Click here to see a "YouTube" video of Crosby, Stills and Nash singing "Teach Your Children." Link to Song at Amazon
I have been writing some long, “heavy,” and in some cases potentially controversial blog posts lately on topics such as gay marriage, abortion, disasters, death, and most importantly, Tiger Woods. Because my brain is tired, things have been stressful due to my father-in-law’s health problems, and my teaching schedule is about to get busier, I may be keeping things a bit shorter – if I can control myself – and lighter for a while.
So for this post, I want to do a little bragging about my older daughter. Her school had a little science fair a couple of weeks ago, and because we are not (one of those sets of) parents who take over projects in order to show off our kids, we gave her free reign on her topic choice. She loves sharks – she has probably watched “10 Deadliest Sharks” on TV ten times – so she chose them for her subject. Unfortunately, we did not have any sharks on hand on which to conduct an experiment. But in spite of our shark shortage, she managed to come up with some cool ideas. First, she glued some shark pictures that she found online on a couple of big pieces of poster board, and then she came up with some little captions, which were sometimes pretty funny, to write under each picture. She also made a little undersea diorama and decorated the table with shells and plastic fish.
The display, however, was not the coolest part. She also decided to conduct a survey of the two third grade classes at her school in order to test two hypotheses. First, she theorized that girls would be more afraid of sharks than boys. Apparently, she has already figured out some behavioral differences between genders in our culture. (I am tempted now to ramble for a while about the nature versus nurture debate, but I am supposed to be on brain rest.) Second, she hypothesized that her class would be more afraid of sharks than the other third grade class. So what was the basis of this second theory? It turns out that her teacher at times has shared with the class her intense fear of sharks. My daughter wondered if this fear might rub off on the students.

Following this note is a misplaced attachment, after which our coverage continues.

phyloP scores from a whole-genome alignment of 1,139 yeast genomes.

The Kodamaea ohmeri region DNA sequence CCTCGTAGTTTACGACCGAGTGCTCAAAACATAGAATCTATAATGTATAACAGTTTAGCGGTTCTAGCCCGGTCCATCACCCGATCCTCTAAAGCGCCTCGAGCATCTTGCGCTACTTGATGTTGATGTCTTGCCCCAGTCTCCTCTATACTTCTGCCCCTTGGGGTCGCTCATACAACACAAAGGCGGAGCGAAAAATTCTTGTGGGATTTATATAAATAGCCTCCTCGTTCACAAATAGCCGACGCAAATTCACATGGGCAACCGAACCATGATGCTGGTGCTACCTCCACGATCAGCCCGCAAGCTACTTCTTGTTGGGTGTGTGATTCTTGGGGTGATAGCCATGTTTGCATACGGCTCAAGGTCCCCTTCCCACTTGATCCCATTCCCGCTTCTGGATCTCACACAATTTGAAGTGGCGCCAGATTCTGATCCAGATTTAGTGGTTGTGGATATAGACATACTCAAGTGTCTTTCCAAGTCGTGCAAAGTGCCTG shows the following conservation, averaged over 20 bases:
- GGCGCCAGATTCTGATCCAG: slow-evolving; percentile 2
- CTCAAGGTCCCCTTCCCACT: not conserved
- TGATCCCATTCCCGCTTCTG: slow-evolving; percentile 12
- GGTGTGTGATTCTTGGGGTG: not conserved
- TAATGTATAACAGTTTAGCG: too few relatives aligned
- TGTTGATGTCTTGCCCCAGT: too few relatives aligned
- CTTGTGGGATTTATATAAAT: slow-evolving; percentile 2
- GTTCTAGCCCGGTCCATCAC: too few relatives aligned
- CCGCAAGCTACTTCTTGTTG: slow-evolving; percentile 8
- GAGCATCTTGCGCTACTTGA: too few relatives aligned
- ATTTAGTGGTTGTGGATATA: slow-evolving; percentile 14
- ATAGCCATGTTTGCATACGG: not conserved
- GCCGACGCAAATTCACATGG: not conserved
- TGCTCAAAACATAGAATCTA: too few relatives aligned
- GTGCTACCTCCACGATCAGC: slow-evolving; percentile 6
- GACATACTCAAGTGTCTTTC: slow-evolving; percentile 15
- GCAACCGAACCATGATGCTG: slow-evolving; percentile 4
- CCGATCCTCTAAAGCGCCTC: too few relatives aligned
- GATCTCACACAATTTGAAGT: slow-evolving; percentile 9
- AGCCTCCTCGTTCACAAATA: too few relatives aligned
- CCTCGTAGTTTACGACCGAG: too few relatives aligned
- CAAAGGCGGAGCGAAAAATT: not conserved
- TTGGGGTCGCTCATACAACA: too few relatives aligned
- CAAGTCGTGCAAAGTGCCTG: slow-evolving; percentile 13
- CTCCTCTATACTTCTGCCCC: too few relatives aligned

Sure enough, when students in both classes filled out their four-question multiple choice surveys, both hypotheses proved to be true! Now a pollster or sociologist would have a field day pointing out flaws in our study. The sample size was too small. We did not control for enough other factors that could explain the differences. The questions may not have been specific or plentiful enough. Of course, if someone had made these complaints at the science fair, I would have told him or her to get a life. It’s third grade, for God’s sake! Whatever the case, my daughter deserves some praise. Predictive thinking on this level must be ranked highly on that “Bloom’s Taxonomy” thing that I was supposed to memorize all of those years ago. How many eight-year-olds could even think of a study like this? It’s hard to say. Maybe many of them could if we parents just gave them the chance. They are probably smarter than we sometimes think. Of course, it’s also possible that this is a case of a child inheriting her dad’s genius.
All of the students who participated earned some type of a ribbon for their project. (It’s not like the good old days when a few kids won something and the rest of us were losers.) She earned an award for uniqueness, which I found very appropriate. I saw some cool projects that night, but no one else conducted a survey. Her project also reminded me of a simple idea that is often easy to forget. Teachers, especially at the grammar school level, can impact students in all sorts of subtle ways. In many cases, their thoughts and attitudes on subjects that have nothing to do with the curriculum may have the greatest impact. As a college teacher, I can also impact students, but a grammar school teacher is dealing with kids whose basic worldview is still being shaped. Many of my college level students have core beliefs, values, and emotions that I will never impact.
Did my daughter’s teacher really help shape her students’ views of sharks? Did she further contribute to shark discrimination, continuing the bad rap these creatures have gotten ever since Spielberg’s “Jaws” came out? This would probably require further study. But I can guarantee you that every day, young students are picking up on a teacher’s beliefs, values, and emotions, and some of these can have a much greater impact on young minds than the promotion of “sharkism.”